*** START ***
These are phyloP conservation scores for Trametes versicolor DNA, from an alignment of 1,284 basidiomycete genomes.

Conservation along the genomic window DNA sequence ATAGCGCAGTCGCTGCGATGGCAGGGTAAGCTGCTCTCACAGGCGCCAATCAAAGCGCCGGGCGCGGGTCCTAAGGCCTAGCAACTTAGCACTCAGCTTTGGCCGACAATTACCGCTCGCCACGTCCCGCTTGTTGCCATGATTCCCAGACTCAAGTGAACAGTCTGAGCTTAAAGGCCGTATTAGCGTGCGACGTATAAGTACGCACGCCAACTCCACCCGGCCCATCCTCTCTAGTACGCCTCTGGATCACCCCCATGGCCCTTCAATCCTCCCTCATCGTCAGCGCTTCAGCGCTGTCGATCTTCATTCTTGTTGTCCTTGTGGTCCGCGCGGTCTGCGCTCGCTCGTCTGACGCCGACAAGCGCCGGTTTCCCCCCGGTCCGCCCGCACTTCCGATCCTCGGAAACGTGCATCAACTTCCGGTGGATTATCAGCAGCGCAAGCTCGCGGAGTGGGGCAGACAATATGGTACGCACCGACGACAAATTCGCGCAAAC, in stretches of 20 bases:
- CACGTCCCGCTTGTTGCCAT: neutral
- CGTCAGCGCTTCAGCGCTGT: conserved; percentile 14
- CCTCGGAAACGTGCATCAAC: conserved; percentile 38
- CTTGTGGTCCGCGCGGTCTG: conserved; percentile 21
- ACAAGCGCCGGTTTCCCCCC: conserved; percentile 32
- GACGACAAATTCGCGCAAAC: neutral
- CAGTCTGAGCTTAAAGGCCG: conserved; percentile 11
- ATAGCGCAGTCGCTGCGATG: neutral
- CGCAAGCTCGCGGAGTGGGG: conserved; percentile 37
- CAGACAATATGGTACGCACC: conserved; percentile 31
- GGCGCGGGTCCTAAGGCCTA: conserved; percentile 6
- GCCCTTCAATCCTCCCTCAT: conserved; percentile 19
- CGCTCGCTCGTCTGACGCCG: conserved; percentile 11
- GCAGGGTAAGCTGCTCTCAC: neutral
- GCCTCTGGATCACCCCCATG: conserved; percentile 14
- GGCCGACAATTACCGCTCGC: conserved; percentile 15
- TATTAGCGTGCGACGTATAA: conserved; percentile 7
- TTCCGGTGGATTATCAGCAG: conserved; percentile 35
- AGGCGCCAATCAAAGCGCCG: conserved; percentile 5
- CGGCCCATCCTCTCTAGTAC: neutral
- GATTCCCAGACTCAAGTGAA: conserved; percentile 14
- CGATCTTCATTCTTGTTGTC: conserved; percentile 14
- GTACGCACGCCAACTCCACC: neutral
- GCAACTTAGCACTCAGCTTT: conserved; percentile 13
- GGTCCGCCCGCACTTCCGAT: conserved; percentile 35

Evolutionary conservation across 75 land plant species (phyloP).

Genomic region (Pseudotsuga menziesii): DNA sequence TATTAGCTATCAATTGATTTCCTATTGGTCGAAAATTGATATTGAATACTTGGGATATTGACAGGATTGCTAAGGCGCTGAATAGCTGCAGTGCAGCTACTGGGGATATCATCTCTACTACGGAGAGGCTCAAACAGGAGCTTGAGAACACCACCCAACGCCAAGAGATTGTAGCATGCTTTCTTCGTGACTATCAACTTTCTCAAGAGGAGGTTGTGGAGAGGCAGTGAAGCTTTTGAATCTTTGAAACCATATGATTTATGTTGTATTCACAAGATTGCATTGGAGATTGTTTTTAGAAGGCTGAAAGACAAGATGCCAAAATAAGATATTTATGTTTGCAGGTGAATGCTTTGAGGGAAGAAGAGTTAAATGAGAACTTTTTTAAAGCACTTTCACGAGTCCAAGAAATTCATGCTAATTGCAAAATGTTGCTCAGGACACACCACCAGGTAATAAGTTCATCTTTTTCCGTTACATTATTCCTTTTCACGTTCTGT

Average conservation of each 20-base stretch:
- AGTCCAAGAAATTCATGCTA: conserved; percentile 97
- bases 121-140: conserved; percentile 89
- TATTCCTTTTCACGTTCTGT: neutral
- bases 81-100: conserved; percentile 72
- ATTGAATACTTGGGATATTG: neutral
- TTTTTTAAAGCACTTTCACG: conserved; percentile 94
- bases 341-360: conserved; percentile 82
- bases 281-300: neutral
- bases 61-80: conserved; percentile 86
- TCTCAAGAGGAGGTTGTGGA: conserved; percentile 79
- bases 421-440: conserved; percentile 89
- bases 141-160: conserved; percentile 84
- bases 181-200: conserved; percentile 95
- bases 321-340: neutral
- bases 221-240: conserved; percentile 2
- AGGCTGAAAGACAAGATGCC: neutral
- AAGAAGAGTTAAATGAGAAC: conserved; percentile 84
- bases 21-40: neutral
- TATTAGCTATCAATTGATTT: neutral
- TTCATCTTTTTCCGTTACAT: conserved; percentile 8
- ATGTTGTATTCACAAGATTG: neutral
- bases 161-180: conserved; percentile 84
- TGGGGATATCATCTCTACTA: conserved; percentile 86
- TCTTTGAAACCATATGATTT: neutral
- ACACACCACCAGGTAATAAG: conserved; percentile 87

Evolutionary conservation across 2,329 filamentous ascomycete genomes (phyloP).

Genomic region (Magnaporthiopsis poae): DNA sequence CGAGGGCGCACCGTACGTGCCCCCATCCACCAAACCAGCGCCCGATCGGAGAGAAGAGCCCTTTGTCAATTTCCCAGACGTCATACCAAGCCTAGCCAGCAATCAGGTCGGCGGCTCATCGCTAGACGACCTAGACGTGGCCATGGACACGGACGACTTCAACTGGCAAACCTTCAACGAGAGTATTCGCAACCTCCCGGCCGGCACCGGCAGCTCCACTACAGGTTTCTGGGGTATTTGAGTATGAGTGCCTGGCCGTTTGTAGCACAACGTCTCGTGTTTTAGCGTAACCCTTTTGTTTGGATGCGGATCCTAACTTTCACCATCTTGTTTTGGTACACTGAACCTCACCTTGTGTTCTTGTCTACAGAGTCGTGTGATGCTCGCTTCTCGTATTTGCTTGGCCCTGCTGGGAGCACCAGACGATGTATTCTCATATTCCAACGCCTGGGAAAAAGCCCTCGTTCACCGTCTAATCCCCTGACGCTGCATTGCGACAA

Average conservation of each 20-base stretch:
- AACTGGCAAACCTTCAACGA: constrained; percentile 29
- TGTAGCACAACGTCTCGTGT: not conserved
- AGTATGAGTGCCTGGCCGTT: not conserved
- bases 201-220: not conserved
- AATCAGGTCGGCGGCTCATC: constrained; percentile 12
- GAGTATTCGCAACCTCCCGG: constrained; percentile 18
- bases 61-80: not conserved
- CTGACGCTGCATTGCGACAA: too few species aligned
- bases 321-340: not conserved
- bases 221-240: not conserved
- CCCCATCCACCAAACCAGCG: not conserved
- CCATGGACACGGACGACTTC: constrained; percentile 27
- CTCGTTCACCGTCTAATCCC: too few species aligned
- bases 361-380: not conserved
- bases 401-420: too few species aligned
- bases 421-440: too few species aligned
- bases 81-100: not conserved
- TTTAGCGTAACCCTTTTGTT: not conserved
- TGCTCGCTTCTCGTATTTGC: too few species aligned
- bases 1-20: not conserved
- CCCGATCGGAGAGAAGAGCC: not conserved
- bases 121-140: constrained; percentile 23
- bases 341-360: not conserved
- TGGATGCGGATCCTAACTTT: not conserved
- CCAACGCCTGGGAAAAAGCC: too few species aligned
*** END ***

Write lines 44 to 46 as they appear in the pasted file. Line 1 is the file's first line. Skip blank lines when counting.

- bases 321-340: neutral
- bases 221-240: conserved; percentile 2
- AGGCTGAAAGACAAGATGCC: neutral